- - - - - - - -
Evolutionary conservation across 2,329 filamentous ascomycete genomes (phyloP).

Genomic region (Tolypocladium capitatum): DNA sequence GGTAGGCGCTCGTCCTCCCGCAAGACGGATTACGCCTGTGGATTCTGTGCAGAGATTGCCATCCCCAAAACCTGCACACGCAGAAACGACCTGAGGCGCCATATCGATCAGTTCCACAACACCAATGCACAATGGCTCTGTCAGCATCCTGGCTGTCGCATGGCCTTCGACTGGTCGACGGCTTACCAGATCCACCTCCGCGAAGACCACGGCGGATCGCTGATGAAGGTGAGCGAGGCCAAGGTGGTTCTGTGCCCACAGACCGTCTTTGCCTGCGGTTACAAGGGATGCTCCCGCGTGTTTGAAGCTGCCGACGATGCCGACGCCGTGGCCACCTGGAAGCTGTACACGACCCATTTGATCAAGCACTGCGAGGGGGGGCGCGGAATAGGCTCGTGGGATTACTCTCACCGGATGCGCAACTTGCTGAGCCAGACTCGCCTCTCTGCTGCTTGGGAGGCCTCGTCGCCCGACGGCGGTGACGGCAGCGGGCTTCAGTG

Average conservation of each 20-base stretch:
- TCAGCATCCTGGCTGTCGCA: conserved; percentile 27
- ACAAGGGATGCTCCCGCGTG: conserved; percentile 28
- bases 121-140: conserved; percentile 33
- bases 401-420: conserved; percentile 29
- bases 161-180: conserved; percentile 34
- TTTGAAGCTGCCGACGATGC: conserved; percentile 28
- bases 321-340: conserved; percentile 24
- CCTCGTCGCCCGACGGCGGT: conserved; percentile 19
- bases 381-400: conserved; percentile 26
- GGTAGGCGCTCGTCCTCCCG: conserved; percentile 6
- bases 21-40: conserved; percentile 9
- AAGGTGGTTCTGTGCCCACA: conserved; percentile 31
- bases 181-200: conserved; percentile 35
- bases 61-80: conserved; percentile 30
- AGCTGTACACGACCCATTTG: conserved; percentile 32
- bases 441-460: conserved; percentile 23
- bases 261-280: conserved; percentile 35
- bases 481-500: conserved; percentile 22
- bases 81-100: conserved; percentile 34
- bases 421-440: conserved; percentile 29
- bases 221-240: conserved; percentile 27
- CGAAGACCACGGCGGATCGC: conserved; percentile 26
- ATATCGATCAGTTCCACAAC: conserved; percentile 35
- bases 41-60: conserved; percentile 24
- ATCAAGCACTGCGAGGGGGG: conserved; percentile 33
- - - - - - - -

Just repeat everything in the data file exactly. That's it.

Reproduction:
Evolutionary conservation across 2,329 filamentous ascomycete genomes (phyloP).

Genomic region (Tolypocladium capitatum): DNA sequence GGTAGGCGCTCGTCCTCCCGCAAGACGGATTACGCCTGTGGATTCTGTGCAGAGATTGCCATCCCCAAAACCTGCACACGCAGAAACGACCTGAGGCGCCATATCGATCAGTTCCACAACACCAATGCACAATGGCTCTGTCAGCATCCTGGCTGTCGCATGGCCTTCGACTGGTCGACGGCTTACCAGATCCACCTCCGCGAAGACCACGGCGGATCGCTGATGAAGGTGAGCGAGGCCAAGGTGGTTCTGTGCCCACAGACCGTCTTTGCCTGCGGTTACAAGGGATGCTCCCGCGTGTTTGAAGCTGCCGACGATGCCGACGCCGTGGCCACCTGGAAGCTGTACACGACCCATTTGATCAAGCACTGCGAGGGGGGGCGCGGAATAGGCTCGTGGGATTACTCTCACCGGATGCGCAACTTGCTGAGCCAGACTCGCCTCTCTGCTGCTTGGGAGGCCTCGTCGCCCGACGGCGGTGACGGCAGCGGGCTTCAGTG

Average conservation of each 20-base stretch:
- TCAGCATCCTGGCTGTCGCA: conserved; percentile 27
- ACAAGGGATGCTCCCGCGTG: conserved; percentile 28
- bases 121-140: conserved; percentile 33
- bases 401-420: conserved; percentile 29
- bases 161-180: conserved; percentile 34
- TTTGAAGCTGCCGACGATGC: conserved; percentile 28
- bases 321-340: conserved; percentile 24
- CCTCGTCGCCCGACGGCGGT: conserved; percentile 19
- bases 381-400: conserved; percentile 26
- GGTAGGCGCTCGTCCTCCCG: conserved; percentile 6
- bases 21-40: conserved; percentile 9
- AAGGTGGTTCTGTGCCCACA: conserved; percentile 31
- bases 181-200: conserved; percentile 35
- bases 61-80: conserved; percentile 30
- AGCTGTACACGACCCATTTG: conserved; percentile 32
- bases 441-460: conserved; percentile 23
- bases 261-280: conserved; percentile 35
- bases 481-500: conserved; percentile 22
- bases 81-100: conserved; percentile 34
- bases 421-440: conserved; percentile 29
- bases 221-240: conserved; percentile 27
- CGAAGACCACGGCGGATCGC: conserved; percentile 26
- ATATCGATCAGTTCCACAAC: conserved; percentile 35
- bases 41-60: conserved; percentile 24
- ATCAAGCACTGCGAGGGGGG: conserved; percentile 33